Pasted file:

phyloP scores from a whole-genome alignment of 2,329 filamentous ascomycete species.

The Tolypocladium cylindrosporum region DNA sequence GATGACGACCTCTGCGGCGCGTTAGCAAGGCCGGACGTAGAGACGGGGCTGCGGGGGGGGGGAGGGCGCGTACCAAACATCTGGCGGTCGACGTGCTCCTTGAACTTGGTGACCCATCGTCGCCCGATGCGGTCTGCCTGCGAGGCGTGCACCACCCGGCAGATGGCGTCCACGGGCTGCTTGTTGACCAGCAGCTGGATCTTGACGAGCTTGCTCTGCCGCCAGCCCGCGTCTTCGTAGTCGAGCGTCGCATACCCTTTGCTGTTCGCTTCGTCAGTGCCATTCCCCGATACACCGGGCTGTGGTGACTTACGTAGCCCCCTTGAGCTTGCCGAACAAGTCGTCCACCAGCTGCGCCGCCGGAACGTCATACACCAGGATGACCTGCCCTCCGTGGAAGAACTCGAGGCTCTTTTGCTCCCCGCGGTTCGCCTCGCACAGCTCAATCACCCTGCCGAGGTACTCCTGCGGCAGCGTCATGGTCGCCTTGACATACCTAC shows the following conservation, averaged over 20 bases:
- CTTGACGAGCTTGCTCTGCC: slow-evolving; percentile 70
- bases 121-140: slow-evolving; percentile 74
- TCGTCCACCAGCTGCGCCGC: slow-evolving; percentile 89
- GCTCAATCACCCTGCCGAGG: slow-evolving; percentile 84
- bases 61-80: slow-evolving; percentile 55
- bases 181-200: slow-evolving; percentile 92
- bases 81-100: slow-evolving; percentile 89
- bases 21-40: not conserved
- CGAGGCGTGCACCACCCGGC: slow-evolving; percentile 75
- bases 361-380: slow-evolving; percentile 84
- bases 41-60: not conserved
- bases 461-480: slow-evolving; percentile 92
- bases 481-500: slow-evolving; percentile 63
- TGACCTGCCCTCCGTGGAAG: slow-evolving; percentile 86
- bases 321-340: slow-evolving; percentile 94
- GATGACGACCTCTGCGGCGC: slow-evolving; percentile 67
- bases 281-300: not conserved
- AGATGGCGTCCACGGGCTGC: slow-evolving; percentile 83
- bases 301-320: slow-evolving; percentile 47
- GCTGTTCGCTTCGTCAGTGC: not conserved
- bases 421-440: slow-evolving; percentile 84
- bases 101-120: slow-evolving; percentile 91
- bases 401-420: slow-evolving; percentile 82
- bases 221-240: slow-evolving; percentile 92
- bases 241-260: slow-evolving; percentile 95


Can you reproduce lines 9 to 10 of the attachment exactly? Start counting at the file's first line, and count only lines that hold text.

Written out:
- bases 81-100: slow-evolving; percentile 89
- bases 21-40: not conserved